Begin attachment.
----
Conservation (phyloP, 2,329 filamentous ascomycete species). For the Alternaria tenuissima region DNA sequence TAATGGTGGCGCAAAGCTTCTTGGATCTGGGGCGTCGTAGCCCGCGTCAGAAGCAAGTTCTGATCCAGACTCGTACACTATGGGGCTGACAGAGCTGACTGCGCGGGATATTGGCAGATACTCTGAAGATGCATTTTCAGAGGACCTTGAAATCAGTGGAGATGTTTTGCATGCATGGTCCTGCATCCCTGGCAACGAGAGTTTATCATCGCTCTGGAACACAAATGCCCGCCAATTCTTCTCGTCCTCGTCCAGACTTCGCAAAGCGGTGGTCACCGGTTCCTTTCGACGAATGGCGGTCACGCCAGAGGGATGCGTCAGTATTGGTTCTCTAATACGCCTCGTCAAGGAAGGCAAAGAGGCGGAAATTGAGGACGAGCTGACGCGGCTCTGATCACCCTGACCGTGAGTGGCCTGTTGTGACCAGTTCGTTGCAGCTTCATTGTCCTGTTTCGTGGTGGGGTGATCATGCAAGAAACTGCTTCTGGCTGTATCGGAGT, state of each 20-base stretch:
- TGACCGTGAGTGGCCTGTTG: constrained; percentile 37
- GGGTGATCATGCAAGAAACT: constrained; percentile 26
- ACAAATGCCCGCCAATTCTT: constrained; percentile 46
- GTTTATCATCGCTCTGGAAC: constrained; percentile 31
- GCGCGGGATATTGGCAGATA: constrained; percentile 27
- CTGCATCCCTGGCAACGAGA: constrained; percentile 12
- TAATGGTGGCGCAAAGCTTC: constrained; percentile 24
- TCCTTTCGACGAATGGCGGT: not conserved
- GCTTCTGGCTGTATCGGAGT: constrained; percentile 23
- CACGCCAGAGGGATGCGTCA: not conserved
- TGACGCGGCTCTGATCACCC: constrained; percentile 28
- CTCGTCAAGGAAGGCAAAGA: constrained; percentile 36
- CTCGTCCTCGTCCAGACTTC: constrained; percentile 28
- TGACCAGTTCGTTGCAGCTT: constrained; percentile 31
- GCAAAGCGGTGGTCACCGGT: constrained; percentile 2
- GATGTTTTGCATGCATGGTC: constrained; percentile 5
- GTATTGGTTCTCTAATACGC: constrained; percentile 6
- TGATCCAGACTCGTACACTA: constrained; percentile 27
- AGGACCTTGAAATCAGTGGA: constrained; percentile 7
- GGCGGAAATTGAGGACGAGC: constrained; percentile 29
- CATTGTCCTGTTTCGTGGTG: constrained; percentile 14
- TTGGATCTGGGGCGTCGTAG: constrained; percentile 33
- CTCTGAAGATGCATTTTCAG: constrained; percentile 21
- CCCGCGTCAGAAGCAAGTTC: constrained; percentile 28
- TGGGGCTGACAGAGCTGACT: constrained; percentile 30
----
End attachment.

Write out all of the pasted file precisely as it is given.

Conservation (phyloP, 2,329 filamentous ascomycete species). For the Alternaria tenuissima region DNA sequence TAATGGTGGCGCAAAGCTTCTTGGATCTGGGGCGTCGTAGCCCGCGTCAGAAGCAAGTTCTGATCCAGACTCGTACACTATGGGGCTGACAGAGCTGACTGCGCGGGATATTGGCAGATACTCTGAAGATGCATTTTCAGAGGACCTTGAAATCAGTGGAGATGTTTTGCATGCATGGTCCTGCATCCCTGGCAACGAGAGTTTATCATCGCTCTGGAACACAAATGCCCGCCAATTCTTCTCGTCCTCGTCCAGACTTCGCAAAGCGGTGGTCACCGGTTCCTTTCGACGAATGGCGGTCACGCCAGAGGGATGCGTCAGTATTGGTTCTCTAATACGCCTCGTCAAGGAAGGCAAAGAGGCGGAAATTGAGGACGAGCTGACGCGGCTCTGATCACCCTGACCGTGAGTGGCCTGTTGTGACCAGTTCGTTGCAGCTTCATTGTCCTGTTTCGTGGTGGGGTGATCATGCAAGAAACTGCTTCTGGCTGTATCGGAGT, state of each 20-base stretch:
- TGACCGTGAGTGGCCTGTTG: constrained; percentile 37
- GGGTGATCATGCAAGAAACT: constrained; percentile 26
- ACAAATGCCCGCCAATTCTT: constrained; percentile 46
- GTTTATCATCGCTCTGGAAC: constrained; percentile 31
- GCGCGGGATATTGGCAGATA: constrained; percentile 27
- CTGCATCCCTGGCAACGAGA: constrained; percentile 12
- TAATGGTGGCGCAAAGCTTC: constrained; percentile 24
- TCCTTTCGACGAATGGCGGT: not conserved
- GCTTCTGGCTGTATCGGAGT: constrained; percentile 23
- CACGCCAGAGGGATGCGTCA: not conserved
- TGACGCGGCTCTGATCACCC: constrained; percentile 28
- CTCGTCAAGGAAGGCAAAGA: constrained; percentile 36
- CTCGTCCTCGTCCAGACTTC: constrained; percentile 28
- TGACCAGTTCGTTGCAGCTT: constrained; percentile 31
- GCAAAGCGGTGGTCACCGGT: constrained; percentile 2
- GATGTTTTGCATGCATGGTC: constrained; percentile 5
- GTATTGGTTCTCTAATACGC: constrained; percentile 6
- TGATCCAGACTCGTACACTA: constrained; percentile 27
- AGGACCTTGAAATCAGTGGA: constrained; percentile 7
- GGCGGAAATTGAGGACGAGC: constrained; percentile 29
- CATTGTCCTGTTTCGTGGTG: constrained; percentile 14
- TTGGATCTGGGGCGTCGTAG: constrained; percentile 33
- CTCTGAAGATGCATTTTCAG: constrained; percentile 21
- CCCGCGTCAGAAGCAAGTTC: constrained; percentile 28
- TGGGGCTGACAGAGCTGACT: constrained; percentile 30